Privacy and publicity rights are separate and distinct issues from copyright. Patrons wanting to use materials from the Library’s collections or website are responsible for determining whether privacy and publicity rights need to be addressed, the nature of the item, and considering how it will be used.
While copyright laws protect the copyright owner’s property rights in the work, privacy and publicity rights protect the interests of the people who are the subject of the work. Issues pertaining to privacy and publicity may arise when a patron contemplates the use of letters, oral histories, diary entries, photographs, or reportage in visual, audio, and print formats in the Library collections. Because two or more people are often involved in the work (e.g., photographer and subject, interviewer and interviewee) and because of the ease with which various digital media can be reused, photographs, audio files, and motion pictures represent materials in which privacy and publicity issues emerge with some frequency.
The distinctions among privacy rights, publicity rights, and copyright are best illustrated by example: An advertiser wishes to use a photograph for a print advertisement. The advertiser approaches the photographer, who owns the copyright to the photograph, and negotiates a license to use the photograph. The advertiser is also required to determine the relationship between the photographer and the subject of the photograph. A formal relationship, usually a release form signed by the subject, will permit the photographer to license the use of the photograph for all uses. If no formal relationship exists that permits the photographer to license the use of the photograph for all uses, then the advertiser must seek permission from the subject of the photograph because the subject has retained both privacy and publicity rights in the use of their likeness. The publicity right of the subject means that a person’s image may not be commercially exploited without consent and possibly compensation.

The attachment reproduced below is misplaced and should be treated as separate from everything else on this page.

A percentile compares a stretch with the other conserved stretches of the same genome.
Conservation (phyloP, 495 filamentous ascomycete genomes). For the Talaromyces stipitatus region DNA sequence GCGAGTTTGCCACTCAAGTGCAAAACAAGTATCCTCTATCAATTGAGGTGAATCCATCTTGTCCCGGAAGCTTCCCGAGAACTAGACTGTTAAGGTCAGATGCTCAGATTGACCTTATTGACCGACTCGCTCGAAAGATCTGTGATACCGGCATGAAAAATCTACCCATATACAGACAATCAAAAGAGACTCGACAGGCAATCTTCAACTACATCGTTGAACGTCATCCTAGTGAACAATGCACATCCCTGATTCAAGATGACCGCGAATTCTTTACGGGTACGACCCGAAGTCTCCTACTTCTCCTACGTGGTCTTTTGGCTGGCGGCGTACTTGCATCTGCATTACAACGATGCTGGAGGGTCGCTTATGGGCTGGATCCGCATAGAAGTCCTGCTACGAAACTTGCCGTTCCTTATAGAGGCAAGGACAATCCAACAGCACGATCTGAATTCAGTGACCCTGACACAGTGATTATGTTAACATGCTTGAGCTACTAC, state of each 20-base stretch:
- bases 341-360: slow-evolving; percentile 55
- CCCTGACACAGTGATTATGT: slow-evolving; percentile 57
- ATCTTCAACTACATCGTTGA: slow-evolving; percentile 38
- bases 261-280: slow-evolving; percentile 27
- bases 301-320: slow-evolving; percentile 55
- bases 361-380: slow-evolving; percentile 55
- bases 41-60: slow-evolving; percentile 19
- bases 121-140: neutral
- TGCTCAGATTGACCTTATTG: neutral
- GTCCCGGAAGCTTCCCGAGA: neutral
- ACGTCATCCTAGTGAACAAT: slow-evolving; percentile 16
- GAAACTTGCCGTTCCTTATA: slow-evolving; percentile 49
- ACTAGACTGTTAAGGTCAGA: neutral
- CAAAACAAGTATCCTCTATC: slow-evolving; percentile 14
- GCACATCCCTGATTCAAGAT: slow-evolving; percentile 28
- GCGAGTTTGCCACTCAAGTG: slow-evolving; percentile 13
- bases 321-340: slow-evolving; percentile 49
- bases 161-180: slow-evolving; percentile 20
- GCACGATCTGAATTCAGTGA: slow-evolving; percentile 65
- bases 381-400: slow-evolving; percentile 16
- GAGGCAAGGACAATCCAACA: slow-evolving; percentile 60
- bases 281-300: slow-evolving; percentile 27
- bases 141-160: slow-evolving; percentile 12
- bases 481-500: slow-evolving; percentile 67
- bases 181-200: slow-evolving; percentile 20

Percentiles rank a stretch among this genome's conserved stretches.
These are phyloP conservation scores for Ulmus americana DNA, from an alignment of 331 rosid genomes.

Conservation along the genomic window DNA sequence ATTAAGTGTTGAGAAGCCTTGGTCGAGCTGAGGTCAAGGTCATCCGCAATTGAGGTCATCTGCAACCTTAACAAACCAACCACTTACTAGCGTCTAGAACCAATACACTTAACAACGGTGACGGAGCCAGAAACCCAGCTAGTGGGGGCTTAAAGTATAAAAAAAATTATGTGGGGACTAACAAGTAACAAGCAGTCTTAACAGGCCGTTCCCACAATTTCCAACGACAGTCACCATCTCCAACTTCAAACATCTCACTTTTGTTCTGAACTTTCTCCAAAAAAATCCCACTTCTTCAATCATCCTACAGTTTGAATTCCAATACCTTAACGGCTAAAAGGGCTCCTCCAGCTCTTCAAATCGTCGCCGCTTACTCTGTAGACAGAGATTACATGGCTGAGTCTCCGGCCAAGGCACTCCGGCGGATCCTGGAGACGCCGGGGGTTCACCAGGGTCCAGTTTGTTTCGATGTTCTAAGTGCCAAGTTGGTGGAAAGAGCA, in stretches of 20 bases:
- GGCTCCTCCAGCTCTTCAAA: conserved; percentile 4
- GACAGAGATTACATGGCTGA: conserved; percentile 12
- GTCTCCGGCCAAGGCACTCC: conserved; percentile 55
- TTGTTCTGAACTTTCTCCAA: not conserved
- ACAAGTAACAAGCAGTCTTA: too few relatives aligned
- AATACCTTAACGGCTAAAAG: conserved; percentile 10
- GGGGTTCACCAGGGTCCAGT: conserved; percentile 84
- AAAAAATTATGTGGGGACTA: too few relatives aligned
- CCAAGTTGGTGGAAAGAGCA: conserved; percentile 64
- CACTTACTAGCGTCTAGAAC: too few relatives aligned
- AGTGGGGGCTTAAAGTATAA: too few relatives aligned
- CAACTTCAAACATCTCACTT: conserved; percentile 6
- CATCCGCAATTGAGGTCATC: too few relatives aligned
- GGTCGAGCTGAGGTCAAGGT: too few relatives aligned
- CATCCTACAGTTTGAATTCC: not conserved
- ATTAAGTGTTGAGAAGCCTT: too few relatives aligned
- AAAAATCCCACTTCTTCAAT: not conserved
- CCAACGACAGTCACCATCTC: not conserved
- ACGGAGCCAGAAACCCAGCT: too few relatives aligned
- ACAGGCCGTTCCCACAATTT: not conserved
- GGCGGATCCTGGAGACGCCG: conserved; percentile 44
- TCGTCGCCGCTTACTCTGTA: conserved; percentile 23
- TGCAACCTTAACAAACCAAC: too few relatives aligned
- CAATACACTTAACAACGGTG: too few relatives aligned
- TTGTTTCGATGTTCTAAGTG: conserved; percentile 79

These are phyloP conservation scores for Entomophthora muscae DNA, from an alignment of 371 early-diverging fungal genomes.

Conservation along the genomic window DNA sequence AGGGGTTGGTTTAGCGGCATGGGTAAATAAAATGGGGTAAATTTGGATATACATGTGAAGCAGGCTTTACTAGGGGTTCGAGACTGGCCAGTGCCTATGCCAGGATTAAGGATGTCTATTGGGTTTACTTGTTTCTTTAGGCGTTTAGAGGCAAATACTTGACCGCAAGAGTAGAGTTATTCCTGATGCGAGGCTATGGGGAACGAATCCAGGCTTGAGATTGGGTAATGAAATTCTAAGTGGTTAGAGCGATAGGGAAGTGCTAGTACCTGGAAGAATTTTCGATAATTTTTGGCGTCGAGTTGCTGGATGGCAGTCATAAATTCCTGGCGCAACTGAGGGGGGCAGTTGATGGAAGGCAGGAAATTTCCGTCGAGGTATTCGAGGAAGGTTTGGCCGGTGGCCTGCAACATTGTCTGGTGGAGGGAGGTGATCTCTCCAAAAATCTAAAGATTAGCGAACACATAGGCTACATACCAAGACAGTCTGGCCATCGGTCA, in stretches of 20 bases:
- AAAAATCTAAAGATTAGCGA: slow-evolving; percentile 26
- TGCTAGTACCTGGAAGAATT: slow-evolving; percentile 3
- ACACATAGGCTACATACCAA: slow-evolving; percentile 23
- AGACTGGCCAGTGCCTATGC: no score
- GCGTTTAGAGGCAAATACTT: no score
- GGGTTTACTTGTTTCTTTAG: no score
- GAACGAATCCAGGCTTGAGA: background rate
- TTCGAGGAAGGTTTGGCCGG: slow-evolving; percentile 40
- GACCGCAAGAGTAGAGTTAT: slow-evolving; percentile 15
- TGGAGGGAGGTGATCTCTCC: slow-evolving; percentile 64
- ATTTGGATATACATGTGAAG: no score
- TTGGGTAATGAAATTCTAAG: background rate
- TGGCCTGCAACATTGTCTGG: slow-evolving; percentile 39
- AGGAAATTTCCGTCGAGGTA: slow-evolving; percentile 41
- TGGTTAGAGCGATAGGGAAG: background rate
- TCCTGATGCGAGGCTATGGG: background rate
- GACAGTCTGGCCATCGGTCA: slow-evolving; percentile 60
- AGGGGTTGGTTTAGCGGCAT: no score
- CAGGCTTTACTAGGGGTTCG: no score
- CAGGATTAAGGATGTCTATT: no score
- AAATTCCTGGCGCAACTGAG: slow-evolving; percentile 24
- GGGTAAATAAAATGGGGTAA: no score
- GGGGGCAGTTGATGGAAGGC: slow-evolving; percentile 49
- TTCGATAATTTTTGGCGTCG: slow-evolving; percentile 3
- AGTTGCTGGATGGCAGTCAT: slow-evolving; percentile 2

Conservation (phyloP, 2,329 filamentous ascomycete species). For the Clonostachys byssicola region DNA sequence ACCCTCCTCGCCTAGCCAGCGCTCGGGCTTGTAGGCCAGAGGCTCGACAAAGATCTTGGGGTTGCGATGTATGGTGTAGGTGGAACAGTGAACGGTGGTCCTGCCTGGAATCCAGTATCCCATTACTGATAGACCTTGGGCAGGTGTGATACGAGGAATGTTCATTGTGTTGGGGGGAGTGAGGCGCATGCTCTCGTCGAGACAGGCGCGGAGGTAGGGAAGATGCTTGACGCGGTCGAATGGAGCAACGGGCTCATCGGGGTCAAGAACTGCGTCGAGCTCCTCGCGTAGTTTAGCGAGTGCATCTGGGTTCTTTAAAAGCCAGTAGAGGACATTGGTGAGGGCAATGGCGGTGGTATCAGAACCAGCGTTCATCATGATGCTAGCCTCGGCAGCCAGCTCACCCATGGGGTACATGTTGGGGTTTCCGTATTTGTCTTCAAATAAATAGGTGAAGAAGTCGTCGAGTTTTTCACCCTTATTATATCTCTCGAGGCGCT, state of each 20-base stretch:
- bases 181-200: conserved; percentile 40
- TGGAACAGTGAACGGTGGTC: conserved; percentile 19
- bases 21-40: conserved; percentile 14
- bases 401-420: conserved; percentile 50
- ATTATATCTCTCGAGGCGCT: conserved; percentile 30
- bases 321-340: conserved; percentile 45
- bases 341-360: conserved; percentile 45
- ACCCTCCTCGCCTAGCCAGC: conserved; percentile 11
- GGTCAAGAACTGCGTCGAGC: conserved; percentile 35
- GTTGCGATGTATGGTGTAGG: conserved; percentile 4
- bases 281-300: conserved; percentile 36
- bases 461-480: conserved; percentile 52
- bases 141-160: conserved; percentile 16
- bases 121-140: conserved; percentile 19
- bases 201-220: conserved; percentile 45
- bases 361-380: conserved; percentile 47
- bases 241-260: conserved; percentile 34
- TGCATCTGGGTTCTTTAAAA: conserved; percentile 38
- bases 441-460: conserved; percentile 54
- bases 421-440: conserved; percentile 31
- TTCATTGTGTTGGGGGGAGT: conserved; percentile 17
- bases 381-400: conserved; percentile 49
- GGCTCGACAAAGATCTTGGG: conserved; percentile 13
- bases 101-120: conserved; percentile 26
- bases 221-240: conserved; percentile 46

While copyright is federally protected under the United States Copyright Act, with statutorily described fair use defenses against charges of copyright infringement, neither privacy nor publicity rights are subject to federal law. However, they are subject to state laws; what may be permitted in one state may not be permitted in another. Although fair use is a defense to copyright infringement, it is not a defense to claims of violation of privacy or publicity rights. Causes of action related to privacy and publicity may also be pursued under the federal Lanham Act, 15 U.S.C. § 1125 (a), e.g., unauthorized uses of a person’s identity in order to create a false endorsement.
While a person’s right to privacy generally ends with individual’s death, publicity rights associated with the commercial value of an individual’s name, image, or voice may continue. For example, many estates or representatives of famous authors, musicians, actors, photographers, politicians, sports figures, celebrities, and other public figures continue to control and license use of those figures’ names, likenesses, etc.
Although the risks of using an image for comment or criticism or other non-commercial use may be less than for use in advertising or other commercial purposes, the risk can still be high if the person depicted is held up to ridicule or presented in a libelous manner. While it is true that famous or public figures who seek recognition have thereby surrendered some privacy, they may retain the right to control the commercial use of their image (likeness, voice, signature, etc.). This principle recognizes that a celebrity’s image can be an asset in trade.